Hand Fractures

Function of the hand skeleton

The bones of our hands form a stable scaffold and establish the basic conditions for the high functionality of our prehensile organs.

With fractures (broken bones) of the hand skeleton, this stability is lost. If fractures involve joints, irregularities of the surface can develop. If these are not repaired, there is a high risk of premature joint wear and development of arthritis at this site. Bony fractures of the hands or fingers are among the most common fractures of all.

Causes of hand fractures

The most common cause of fracture is high force, usually through a fall or impact. A fracture without trauma is called a pathologic fracture. Here bones break already under slight stress. This can be due to generalized weakening of the bony structure (osteoporosis) or to a localized weakening (cyst, tumor)

Symptoms

The primary symptoms are pain, swelling, bruising, and limited mobility. Greater dislocations can result in abnormal movement, axial malposition of the bone, or bony protrusion from the wound (open fracture).

In General fractures are accompanied by more or less significant soft tissue injuries. Especially in open fractures injuries of vessels, tendons or nerves occur frequently.

Diagnosis

The diagnosis can already be made clinically based on dislocation and instability. Detailed assessment of fractures is always made with X-ray. If a suspected fracture is not confirmed with conventional radiography, a CT-Scan can be performed.

Treatment options

The goal of fracture treatment is stable healing of the affected bone with anatomic alignment.

This involves restoring the original configuration of the bone and fixing it with appropriate measures (plaster cast, plate, screws, wires, etc.) in this position until the bone has consolidated. Depending on the site of the fracture, a slight malalignment might be acceptable without risking functional loss. Joint fractures, however, must always be aligned as anatomically accurate as possible to avoid inappropriate stress and premature wear.

Conservative therapy (without operation)

Simple, minimally displaced fractures can be treated with splinting or casting. Dislocated fractures should be reduced where necessary under local or regional anesthesia before application of the cast. Immobilization must be consistently performed for four to six weeks. During this time, follow-up radiographs must be taken to monitor bone position and consolidation.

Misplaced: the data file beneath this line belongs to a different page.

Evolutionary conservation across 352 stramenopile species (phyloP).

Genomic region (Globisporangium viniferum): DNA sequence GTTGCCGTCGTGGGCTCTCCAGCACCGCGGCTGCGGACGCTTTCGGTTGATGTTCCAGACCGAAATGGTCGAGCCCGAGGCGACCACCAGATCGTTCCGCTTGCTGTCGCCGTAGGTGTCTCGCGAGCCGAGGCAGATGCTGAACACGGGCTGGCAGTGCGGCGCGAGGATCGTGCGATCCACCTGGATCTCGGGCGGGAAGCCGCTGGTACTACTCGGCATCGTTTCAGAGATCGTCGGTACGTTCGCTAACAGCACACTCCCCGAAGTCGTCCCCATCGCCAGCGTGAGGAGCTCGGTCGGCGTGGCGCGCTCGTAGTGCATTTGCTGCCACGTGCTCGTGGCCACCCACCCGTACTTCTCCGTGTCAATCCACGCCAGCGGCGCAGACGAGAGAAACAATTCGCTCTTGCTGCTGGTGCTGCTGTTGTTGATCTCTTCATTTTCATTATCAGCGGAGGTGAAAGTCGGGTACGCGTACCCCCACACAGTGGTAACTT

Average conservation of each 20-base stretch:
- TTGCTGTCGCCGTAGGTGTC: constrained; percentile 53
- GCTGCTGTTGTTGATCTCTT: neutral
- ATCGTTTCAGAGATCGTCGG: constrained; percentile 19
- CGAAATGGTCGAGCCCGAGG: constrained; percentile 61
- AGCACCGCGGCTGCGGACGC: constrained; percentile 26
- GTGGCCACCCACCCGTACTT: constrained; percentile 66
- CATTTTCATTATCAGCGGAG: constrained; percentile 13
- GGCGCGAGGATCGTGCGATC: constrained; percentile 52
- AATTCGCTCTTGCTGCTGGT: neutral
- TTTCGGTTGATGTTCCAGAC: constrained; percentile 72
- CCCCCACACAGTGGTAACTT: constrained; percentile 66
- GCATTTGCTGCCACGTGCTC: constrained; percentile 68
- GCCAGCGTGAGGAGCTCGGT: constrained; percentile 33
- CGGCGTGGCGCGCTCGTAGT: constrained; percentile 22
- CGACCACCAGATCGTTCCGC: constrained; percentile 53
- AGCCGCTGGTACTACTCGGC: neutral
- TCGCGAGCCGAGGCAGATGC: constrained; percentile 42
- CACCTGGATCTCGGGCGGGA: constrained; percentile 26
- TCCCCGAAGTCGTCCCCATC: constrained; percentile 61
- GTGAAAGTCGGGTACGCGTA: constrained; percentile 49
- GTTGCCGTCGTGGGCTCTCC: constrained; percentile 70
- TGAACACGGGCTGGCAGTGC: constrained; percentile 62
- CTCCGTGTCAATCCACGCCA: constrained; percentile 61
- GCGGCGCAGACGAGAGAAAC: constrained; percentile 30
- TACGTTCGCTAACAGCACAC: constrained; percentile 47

Operative treatment

Certain displaced fractures may be realigned with external (closed) reduction, but cannot be adequately immobilized with casts. Such fractures can be secured in place with wires introduced through the skin (percutaneous). If closed reduction is not possible, the affected bone is exposed through a cutaneous incision, aligned and fixed in place. This mainly involves the use of screws and plates. In cases of an extensive bony defect it may be necessary to harvest bone from another part of the body (e.g. the iliac crest) and graft it on the existing defect in order to increase stability.

The advantage of open fracture treatment with screws/plates is a stable fixation, which allows for immediate mobilization of the affected limb. However, especially after plate fixation in the region of the finger bones adhesions of the extensor tendons often develop and therefore require a second operation for release of these adhesions.

Follow up care

Depending on fixation and stability achieved, mobilization can be started right after surgery, or else a protective splint or cast must be worn/applied. Hand therapy is almost always involved in the course of follow-up care to restore full mobility as quickly as possible. Plates inserted are often relatively bothersome and therefore can be removed in a second operation after the bone has healed. Potential tendon adhesions can be released at the same time. If plates and/or screws are not troublesome they can be left in place.